Monday, March 08, 2010

A writer on writers on writing

On the BBC Writersroom blog, Dominic Mitchell, one of the writers on the BBC Northern Voices scheme, lays into writers holding forth about writing.
There's a big old pompous article in the Guardian Books Section entitled 10 RULES FOR WRITING inspired by Elmore Leonard's Ten Rules (yeah, Elmore Leonard, that great literary giant) that's tipped me into a twisted rage this week. The Guard have asked some crusty and seemingly bitter authors to impart their withering wisdom and the result is stomach turning...

As you might have guessed this pushes all sorts of buttons inside of me. Red buttons. Big red buttons with nuclear insignias all over them. I wouldn't mind if the rules from these writers were drizzled with a touch of humility and self effacing humor. But they aren't. Most are smeared with contempt for me and you, the lowly student.


  1. Anonymous5:55 pm

    'What a load of twaddle!' said he angrily. 'I don't like rules and especially if I have to re-read them until I chuck them.' He then got up and nearly hit his oversized head on the door as he left - without his straw hat.

  2. Stanley Price6:13 pm

    Absolutely the right action to Guardian
    literary TWADDLE -- pretentious, patronising
    and po-faced .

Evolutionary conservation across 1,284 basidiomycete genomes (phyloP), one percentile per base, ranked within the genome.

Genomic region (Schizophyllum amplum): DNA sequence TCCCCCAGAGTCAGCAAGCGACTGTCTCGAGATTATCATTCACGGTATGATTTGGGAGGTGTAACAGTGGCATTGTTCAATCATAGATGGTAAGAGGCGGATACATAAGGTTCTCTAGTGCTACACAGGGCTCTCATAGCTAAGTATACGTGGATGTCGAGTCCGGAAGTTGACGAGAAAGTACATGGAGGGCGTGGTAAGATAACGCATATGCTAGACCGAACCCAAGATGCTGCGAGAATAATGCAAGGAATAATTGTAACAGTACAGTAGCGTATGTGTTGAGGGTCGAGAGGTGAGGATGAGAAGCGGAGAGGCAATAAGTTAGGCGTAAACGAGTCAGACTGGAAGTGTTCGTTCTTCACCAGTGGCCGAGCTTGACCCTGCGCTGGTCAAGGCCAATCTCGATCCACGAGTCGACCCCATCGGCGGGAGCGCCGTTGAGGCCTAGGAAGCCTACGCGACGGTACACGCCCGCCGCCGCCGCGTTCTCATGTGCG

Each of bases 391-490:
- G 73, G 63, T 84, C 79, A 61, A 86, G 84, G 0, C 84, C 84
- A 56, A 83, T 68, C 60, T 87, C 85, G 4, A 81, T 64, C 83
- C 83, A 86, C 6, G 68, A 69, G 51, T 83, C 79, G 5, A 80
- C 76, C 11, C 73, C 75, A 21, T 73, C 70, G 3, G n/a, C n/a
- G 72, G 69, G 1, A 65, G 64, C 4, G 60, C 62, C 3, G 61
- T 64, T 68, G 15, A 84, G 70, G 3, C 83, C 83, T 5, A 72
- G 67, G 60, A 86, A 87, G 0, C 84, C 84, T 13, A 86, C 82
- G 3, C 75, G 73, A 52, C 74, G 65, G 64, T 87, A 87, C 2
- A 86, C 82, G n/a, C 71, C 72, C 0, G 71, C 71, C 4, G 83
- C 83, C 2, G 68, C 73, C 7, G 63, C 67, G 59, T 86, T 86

Stanley Price, unpretentious, un-patronising
    and humorously handsome.

  3. Anonymous7:35 pm

    Why does he have a go at Elmore Leonard? He's a skilled and economical writer. Is it because he's a genre writer, in crime fiction no less, that the man doesn't respect him? Having said that, I agree that the article was pointless, especially given that the most difficult problem facing writers today isn't the actual writing, it's getting an agent, and then finding a publisher.

  4. Susan Grossman said:
    what worries me is that you call youself a lowly student -'rules' clearly remind you of your schooldays. Writing is the stuff of free will - but selling it, that's another story.

  5. Anonymous10:13 pm

    Yes, another article encouraging green inkers to think that, if they follow the 'Rules', they will be discovered as the next Big Literary Thing. How amusing that the angry young man took it all so seriously.


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